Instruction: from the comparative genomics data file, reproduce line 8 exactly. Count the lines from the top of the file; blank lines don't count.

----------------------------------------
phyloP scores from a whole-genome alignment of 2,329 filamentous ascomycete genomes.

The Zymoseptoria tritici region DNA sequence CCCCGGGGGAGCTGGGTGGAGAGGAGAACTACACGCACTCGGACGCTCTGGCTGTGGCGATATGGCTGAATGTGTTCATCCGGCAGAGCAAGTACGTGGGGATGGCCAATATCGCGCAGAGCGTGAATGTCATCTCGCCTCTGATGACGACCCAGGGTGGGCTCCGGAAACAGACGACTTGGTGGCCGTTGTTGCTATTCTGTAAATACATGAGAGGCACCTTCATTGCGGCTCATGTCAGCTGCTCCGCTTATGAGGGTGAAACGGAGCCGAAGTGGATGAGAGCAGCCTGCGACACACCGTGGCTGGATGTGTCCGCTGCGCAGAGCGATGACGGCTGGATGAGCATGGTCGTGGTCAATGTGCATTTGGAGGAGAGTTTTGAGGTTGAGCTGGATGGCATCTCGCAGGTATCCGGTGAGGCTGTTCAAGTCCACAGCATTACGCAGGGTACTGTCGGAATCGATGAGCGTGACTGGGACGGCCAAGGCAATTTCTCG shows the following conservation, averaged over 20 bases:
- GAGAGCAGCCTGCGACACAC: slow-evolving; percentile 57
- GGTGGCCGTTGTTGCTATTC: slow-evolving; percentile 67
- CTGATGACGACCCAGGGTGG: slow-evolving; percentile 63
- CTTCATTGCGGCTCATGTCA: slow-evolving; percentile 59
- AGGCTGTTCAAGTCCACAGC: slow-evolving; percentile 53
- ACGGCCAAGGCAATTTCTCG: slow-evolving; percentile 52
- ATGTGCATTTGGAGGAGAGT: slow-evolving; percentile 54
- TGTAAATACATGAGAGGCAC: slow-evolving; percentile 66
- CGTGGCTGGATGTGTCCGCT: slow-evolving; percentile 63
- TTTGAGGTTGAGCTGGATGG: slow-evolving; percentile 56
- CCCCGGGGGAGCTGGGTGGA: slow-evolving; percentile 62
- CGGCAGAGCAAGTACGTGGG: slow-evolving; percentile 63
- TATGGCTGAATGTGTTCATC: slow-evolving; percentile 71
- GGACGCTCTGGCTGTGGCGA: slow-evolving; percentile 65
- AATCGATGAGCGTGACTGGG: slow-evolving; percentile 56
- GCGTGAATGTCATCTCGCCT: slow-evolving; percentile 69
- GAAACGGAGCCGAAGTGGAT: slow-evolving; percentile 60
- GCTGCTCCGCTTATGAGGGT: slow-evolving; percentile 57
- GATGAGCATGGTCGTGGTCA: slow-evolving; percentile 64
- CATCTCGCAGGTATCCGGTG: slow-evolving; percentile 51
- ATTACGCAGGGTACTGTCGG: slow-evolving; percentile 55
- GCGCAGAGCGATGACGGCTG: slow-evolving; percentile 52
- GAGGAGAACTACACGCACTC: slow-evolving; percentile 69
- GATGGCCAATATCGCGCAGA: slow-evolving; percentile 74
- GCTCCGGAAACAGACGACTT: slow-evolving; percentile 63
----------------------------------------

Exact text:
- ACGGCCAAGGCAATTTCTCG: slow-evolving; percentile 52